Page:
Starting from the third row there’s the selected measurements. These are quite handy, if the signal is quite constant and clear. I’ve ran into some signals already, where the scope doesn’t know how to handle them. Fortunately there is an indicator about this, the measurement is marked with a question sign as shown for the frequency in the image. This isn’t that reliable though, I measured a signal where I knew the main frequency but the scope was picking up some distortion, even though I had the trigger level correctly set.
After the initial tests, I spent some time just browsing around the menus and this was kind of a pain. The menus are quite slow. Of course it’s worth noting that most of the time you’ll be able to just use the physical buttons instead of menus. I knew already, that most oscilloscopes are upgradable, so I started to browse around and found that, indeed, the firmware is upgradable in this one also.
The firmware is downloadable from Tektronix website (link will probably expire at some point, when a new firmware is released, you can find the new version by using the site’s internal search) after you register to the site. The firmware upgrade is quite simple, just download the file (.TEK) to an USB-stick and plug it into the scope. After the stick is scanned, press “Utilities” button on the front panel and using the buttons next to the display, go to “File utilities” -> “Update Firmware”. The needed steps are shown in the next couple of images.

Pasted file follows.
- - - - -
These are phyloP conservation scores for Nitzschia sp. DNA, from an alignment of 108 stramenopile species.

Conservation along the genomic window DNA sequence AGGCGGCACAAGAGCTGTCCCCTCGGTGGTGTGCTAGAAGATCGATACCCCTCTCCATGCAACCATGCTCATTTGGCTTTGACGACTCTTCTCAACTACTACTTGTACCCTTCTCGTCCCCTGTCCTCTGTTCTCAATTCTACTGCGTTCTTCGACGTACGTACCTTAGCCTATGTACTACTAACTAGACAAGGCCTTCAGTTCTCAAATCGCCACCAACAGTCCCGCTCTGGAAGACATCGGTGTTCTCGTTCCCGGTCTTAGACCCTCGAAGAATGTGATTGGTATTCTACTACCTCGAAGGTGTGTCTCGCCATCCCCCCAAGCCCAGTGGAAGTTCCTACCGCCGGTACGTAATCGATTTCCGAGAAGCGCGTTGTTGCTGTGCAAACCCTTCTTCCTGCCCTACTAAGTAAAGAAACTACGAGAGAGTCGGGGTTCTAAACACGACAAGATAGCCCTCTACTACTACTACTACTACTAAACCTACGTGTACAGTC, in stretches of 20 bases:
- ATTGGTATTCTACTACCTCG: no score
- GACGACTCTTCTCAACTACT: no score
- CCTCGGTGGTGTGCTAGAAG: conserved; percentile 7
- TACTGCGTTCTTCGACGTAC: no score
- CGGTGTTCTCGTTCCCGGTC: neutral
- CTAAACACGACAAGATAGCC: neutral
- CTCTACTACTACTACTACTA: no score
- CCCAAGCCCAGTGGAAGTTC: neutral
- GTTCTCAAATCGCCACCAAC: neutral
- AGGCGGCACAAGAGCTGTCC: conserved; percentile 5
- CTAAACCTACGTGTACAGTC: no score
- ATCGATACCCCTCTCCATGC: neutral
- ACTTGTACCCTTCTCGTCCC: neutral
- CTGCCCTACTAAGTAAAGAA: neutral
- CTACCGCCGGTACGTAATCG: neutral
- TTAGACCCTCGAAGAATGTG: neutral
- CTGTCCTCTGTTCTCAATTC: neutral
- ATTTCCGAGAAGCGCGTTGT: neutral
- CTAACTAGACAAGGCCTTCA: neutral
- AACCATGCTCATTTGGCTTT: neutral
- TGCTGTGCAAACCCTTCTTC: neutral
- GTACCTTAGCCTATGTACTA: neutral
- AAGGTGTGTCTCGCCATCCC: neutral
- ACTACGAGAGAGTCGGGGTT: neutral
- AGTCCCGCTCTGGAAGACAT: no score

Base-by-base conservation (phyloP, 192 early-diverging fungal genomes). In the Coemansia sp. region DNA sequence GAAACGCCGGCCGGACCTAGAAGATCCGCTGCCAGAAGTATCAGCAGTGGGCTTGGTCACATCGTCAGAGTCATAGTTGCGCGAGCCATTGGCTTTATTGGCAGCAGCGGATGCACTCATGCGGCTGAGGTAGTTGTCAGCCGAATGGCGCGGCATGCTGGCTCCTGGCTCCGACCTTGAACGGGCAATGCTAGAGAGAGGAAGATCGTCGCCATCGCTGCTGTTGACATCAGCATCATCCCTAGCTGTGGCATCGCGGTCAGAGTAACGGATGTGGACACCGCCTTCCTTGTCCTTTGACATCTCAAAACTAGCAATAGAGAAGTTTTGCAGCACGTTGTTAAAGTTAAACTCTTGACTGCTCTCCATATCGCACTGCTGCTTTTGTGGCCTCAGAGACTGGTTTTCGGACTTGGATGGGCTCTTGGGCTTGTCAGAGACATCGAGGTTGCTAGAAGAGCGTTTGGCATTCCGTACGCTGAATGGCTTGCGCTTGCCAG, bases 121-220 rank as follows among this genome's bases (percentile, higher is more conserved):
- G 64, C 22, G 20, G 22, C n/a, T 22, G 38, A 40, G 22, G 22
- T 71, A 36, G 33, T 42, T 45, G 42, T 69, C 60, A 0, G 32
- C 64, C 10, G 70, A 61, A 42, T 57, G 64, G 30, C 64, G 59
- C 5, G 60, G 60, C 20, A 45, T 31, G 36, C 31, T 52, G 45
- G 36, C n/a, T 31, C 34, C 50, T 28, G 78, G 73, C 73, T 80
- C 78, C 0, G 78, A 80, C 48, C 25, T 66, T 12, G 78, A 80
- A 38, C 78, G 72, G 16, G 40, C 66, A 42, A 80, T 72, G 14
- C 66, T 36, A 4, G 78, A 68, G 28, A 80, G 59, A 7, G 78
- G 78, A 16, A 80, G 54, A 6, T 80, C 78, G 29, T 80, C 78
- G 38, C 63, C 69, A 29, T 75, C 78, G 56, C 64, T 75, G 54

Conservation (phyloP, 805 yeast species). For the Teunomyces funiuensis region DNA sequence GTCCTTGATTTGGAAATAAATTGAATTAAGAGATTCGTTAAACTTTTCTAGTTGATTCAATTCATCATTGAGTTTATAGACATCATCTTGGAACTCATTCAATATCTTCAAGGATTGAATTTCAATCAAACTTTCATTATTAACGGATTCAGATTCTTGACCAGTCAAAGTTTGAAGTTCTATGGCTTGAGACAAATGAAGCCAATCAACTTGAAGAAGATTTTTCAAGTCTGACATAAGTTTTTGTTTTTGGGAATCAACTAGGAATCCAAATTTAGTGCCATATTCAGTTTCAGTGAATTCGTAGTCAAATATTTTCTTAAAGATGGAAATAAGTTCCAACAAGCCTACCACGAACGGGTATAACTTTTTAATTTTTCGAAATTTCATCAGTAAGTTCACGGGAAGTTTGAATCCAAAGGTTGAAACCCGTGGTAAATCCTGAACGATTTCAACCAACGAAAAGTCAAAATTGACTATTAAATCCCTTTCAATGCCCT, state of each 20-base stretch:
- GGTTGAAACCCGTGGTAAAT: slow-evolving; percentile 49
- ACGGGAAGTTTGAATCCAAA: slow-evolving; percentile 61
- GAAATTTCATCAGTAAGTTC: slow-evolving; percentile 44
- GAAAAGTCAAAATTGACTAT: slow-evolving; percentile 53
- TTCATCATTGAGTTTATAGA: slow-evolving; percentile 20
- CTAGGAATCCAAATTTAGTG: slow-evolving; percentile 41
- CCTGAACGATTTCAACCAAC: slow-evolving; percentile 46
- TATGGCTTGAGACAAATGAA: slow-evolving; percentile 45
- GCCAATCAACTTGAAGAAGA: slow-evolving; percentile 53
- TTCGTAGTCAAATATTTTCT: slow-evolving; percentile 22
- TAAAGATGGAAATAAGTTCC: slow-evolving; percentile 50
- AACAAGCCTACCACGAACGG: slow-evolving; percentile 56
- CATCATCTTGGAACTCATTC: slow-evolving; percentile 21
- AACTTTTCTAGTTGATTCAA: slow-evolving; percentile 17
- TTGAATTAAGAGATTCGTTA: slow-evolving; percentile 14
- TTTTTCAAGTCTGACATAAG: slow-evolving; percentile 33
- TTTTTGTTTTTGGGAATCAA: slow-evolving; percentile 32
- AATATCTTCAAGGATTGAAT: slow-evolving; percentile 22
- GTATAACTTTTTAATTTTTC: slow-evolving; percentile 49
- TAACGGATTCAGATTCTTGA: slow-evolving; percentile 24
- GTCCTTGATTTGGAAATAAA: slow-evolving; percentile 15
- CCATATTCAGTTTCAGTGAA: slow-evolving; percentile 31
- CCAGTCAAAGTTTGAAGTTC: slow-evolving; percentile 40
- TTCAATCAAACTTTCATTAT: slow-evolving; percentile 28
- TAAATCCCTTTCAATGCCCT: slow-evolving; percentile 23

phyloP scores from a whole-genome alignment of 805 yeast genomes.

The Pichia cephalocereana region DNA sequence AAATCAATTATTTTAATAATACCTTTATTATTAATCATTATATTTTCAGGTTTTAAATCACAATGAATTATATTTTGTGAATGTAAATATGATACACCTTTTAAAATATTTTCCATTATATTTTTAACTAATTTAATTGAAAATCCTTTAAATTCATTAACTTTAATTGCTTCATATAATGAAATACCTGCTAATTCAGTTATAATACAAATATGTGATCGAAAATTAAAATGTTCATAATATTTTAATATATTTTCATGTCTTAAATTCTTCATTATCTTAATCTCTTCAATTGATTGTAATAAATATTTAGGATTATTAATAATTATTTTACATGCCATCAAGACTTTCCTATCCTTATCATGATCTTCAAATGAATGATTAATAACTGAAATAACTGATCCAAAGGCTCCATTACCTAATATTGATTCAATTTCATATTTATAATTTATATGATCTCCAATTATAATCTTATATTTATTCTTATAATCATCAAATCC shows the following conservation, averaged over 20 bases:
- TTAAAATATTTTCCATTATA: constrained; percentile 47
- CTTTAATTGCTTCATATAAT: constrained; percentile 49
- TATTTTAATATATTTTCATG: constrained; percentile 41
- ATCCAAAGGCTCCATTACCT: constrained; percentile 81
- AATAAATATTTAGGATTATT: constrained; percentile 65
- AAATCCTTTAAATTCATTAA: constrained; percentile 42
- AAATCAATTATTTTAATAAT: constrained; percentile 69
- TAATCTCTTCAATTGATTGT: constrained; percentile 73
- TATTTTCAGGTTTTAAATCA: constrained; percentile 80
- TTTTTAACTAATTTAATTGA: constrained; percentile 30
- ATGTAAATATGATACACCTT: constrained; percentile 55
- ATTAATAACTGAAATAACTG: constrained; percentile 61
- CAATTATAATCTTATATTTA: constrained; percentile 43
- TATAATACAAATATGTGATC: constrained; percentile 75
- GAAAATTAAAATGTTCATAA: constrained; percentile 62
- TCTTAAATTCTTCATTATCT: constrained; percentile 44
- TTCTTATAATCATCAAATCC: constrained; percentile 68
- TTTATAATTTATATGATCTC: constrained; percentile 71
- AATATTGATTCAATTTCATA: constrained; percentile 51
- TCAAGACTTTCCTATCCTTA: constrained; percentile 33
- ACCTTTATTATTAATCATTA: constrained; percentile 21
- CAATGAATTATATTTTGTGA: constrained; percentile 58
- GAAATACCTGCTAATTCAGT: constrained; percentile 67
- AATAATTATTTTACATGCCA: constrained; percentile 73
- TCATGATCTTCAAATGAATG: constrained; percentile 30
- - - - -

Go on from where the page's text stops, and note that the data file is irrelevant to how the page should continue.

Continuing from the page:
The scope finds the file automatically and starts upgrading after a while. Once the upgrade is finished, the display tells you to reboot the device. Also you can format the USB-stick from this menu, which I did, as my guess it’s best to use the format the scope wants, for maximum speeds etc.
I suggest you upgrade, as the menus do feel a bit snappier and it does seem to add some functionalities as well. Some of the functions are marked as incomplete at the moment of writing, so I’m sure there will be more upgrades in the future as well, hopefully with speed optimizations.
As I don’t have the scope next to my PC at the moment (and most likely never will), I’ll use the USB port in the front panel as my “data logging” device. As the main purpose of a scope is to see the signal, I (usually) don’t need the extra stuff the scope offers, such as saving the signal to a CSV file. Images are enough for me, but of course I see the use case for CSV as well, for example making some data analysis on a PC later.